Anti-war activist Merle Ratner mourned in Vietnam

Merle Ratner will forever be remembered for her dedication and support of Vietnam-U.S. relations.

Le Hoai Trung, secretary of the Party’s Central Committee and head of its Commission for External Relations, has expressed the Vietnamese Communist Party’s condolences to the family of U.S. anti-war activist Merle Ratner following her death.

Merle Ratner, a left-wing and anti-war activist in the U.S., died in a car accident earlier this week.

According to her husband, New York University professor Ngo Thanh Nhan, she was struck and killed by a truck while crossing the street near her home in Brooklyn.

The New York-based U.S. activist was born in 1956. Growing up, she developed a special affection for Vietnam.

Merle joined anti-war demonstrations at the age of 13 and became famous for hanging anti-war banners on the Statue of Liberty.

She also helped found and run the Vietnam Agent Orange Relief & Responsibility Campaign (VAORRC) in New York.

During her career, Merle began to play an active role in anti-war protests against the war in Vietnam and was a strong supporter of the Vietnamese armies and people in their struggle for independence and reunification in the late 1960s.

The activist also joined U.S. communities in the anti-imperialist movements of the 1970s and 1980s and anti-racism campaigns in America today.

After 1975, Merle worked tirelessly for the normalization of the Vietnam-U.S. relations and supported Vietnam’s international missions.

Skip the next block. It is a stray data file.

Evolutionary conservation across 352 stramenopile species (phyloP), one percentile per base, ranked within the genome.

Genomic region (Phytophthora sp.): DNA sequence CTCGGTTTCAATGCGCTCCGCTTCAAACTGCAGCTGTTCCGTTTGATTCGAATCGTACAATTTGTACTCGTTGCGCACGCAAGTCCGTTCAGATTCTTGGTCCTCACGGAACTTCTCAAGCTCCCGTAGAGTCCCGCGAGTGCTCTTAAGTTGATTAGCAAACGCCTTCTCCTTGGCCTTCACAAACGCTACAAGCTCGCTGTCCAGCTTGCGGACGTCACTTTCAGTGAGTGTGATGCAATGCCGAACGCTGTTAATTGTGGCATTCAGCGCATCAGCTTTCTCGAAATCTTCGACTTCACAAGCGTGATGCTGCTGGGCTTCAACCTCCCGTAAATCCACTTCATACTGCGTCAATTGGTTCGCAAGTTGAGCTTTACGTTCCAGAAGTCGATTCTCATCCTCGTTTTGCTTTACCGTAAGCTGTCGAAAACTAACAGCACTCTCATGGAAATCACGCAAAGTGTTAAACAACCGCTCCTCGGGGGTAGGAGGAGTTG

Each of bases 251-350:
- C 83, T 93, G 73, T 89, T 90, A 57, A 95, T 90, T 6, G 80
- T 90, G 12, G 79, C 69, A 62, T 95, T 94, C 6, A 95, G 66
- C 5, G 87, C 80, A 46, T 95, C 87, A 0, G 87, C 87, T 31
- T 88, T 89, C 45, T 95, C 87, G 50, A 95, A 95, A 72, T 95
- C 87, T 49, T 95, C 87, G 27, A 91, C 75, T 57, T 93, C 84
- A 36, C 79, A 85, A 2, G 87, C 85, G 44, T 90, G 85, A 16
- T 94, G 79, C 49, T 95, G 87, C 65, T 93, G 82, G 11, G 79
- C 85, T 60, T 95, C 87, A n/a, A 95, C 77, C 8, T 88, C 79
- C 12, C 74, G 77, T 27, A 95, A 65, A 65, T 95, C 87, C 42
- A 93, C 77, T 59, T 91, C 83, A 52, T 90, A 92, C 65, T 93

She made several visits to Vietnam, where she met with the Vietnamese Fatherland Front, the Ho Chi Minh National Academy of Politics, and others.

In 2013, she was awarded the insignia “For the Development of Vietnamese Women” in 2010 and the insignia “For Vietnam Agent Orange Victims.”

In an interview with the Vietnam News Agency in New York on February 1, on the occasion of the 94th anniversary of the Communist Party of Vietnam, she praised the crucial role of the Party as the main contributor to Vietnam’s successes and achievements.

The anti-war activist stressed that Vietnam will fulfill its tasks and achieve its goals because of its steadfastness on the path it has chosen.

According to Jonathan Moore, a lawyer and board member of the VAORRC, Merle is a loyal friend who has devoted her entire life to the rights of Agent Orange victims.

Le Thanh Chung, a Vietnamese expatriate in New York, said the activist had a strong belief in communist ideals and believed socialism was the right way for people to pursue happiness.

Both Jonathan and Chung believe Merle will be remembered for her love and loyalty to Vietnam and its people and for her support of those seeking dignity and social justice.

Source: Hanoi Times

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